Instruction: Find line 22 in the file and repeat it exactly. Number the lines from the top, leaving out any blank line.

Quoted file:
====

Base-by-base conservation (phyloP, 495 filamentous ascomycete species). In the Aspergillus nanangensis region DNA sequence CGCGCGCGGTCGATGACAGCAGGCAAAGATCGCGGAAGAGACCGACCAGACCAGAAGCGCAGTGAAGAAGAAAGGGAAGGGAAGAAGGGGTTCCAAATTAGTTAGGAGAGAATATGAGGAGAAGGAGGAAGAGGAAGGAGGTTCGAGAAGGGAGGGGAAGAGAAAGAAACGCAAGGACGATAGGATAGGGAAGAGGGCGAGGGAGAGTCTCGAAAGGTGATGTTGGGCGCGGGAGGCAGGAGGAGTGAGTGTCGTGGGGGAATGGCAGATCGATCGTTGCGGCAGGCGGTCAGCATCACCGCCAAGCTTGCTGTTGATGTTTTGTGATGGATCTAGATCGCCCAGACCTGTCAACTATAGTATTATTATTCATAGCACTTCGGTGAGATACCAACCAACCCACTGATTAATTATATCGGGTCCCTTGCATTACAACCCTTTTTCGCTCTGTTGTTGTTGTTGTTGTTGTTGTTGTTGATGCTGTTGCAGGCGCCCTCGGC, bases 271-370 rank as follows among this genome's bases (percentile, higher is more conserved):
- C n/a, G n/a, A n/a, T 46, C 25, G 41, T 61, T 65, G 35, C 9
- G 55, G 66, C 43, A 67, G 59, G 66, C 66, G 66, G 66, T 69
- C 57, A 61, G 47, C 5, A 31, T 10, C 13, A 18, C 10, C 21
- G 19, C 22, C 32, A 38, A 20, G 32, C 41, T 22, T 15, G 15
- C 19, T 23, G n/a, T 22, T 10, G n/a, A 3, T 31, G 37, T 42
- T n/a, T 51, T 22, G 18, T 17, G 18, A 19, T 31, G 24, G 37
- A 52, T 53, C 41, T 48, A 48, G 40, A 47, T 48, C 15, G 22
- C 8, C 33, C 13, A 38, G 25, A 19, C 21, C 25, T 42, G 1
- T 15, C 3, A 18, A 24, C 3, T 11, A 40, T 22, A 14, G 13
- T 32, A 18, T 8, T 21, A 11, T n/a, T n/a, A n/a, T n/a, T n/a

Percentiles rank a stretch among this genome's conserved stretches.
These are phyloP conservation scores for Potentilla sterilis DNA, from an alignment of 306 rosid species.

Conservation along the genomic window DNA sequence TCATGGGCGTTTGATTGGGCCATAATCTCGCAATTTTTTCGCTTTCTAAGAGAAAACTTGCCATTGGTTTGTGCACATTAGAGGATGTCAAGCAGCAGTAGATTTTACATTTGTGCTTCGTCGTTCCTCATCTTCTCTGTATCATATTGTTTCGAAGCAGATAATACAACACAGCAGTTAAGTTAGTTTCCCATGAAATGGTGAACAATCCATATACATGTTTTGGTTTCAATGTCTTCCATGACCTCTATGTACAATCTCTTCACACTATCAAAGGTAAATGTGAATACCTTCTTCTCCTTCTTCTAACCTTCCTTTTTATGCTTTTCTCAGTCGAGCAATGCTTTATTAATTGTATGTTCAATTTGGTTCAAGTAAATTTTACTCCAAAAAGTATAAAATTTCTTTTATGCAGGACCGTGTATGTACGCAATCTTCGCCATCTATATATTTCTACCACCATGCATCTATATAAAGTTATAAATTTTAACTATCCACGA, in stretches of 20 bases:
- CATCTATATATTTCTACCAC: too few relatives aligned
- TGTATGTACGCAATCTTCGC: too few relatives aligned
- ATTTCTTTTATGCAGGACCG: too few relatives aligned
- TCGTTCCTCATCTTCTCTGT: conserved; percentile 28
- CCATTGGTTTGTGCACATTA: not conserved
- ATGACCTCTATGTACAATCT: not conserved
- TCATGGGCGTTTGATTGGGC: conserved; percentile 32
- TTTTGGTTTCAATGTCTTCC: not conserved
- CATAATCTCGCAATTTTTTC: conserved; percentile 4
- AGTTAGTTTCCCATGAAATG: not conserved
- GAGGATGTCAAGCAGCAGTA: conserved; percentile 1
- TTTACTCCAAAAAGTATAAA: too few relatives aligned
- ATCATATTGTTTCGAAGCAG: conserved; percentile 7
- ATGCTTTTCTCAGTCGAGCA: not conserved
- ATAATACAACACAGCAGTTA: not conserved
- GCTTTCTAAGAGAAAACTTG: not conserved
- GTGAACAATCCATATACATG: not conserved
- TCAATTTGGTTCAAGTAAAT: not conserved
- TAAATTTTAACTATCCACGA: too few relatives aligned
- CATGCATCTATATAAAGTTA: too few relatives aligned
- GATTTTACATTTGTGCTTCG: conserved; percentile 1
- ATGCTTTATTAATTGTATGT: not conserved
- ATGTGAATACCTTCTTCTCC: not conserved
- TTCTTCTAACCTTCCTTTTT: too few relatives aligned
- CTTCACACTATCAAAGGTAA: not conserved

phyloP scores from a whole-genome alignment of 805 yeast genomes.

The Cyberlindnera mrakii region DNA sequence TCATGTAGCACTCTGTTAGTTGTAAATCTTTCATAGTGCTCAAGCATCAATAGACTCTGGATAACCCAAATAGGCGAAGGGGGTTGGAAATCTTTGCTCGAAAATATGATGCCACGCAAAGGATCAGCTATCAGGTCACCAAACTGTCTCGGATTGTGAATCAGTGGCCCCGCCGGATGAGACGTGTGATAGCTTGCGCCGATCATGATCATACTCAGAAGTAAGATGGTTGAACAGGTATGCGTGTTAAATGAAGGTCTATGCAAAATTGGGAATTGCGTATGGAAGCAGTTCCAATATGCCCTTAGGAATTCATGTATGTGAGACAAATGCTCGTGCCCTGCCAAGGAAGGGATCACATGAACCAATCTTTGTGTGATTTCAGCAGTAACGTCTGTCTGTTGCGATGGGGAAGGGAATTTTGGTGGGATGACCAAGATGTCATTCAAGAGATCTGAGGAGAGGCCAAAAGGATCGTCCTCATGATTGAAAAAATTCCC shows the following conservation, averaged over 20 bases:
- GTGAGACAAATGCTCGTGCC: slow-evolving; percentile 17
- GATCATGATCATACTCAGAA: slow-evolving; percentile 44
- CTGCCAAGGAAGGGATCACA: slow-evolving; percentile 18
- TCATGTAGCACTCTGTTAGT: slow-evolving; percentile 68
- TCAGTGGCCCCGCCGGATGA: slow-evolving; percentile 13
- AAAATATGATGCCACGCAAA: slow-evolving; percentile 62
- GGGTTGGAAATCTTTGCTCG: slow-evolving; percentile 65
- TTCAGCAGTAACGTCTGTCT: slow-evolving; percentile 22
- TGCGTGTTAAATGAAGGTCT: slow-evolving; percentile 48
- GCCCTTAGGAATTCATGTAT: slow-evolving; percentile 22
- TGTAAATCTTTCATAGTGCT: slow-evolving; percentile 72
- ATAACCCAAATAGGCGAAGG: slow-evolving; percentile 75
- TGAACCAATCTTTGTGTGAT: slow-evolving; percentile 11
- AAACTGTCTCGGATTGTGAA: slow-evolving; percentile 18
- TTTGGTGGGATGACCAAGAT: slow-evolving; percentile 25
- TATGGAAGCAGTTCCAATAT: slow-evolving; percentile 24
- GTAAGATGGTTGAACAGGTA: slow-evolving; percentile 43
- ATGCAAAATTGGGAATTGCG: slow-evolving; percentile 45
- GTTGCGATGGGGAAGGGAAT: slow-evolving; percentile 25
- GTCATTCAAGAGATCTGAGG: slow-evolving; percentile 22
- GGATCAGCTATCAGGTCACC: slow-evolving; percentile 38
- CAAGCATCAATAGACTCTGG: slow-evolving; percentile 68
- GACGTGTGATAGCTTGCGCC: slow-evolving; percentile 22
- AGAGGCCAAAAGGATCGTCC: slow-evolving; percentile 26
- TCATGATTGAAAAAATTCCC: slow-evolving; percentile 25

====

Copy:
- TTTTGGTTTCAATGTCTTCC: not conserved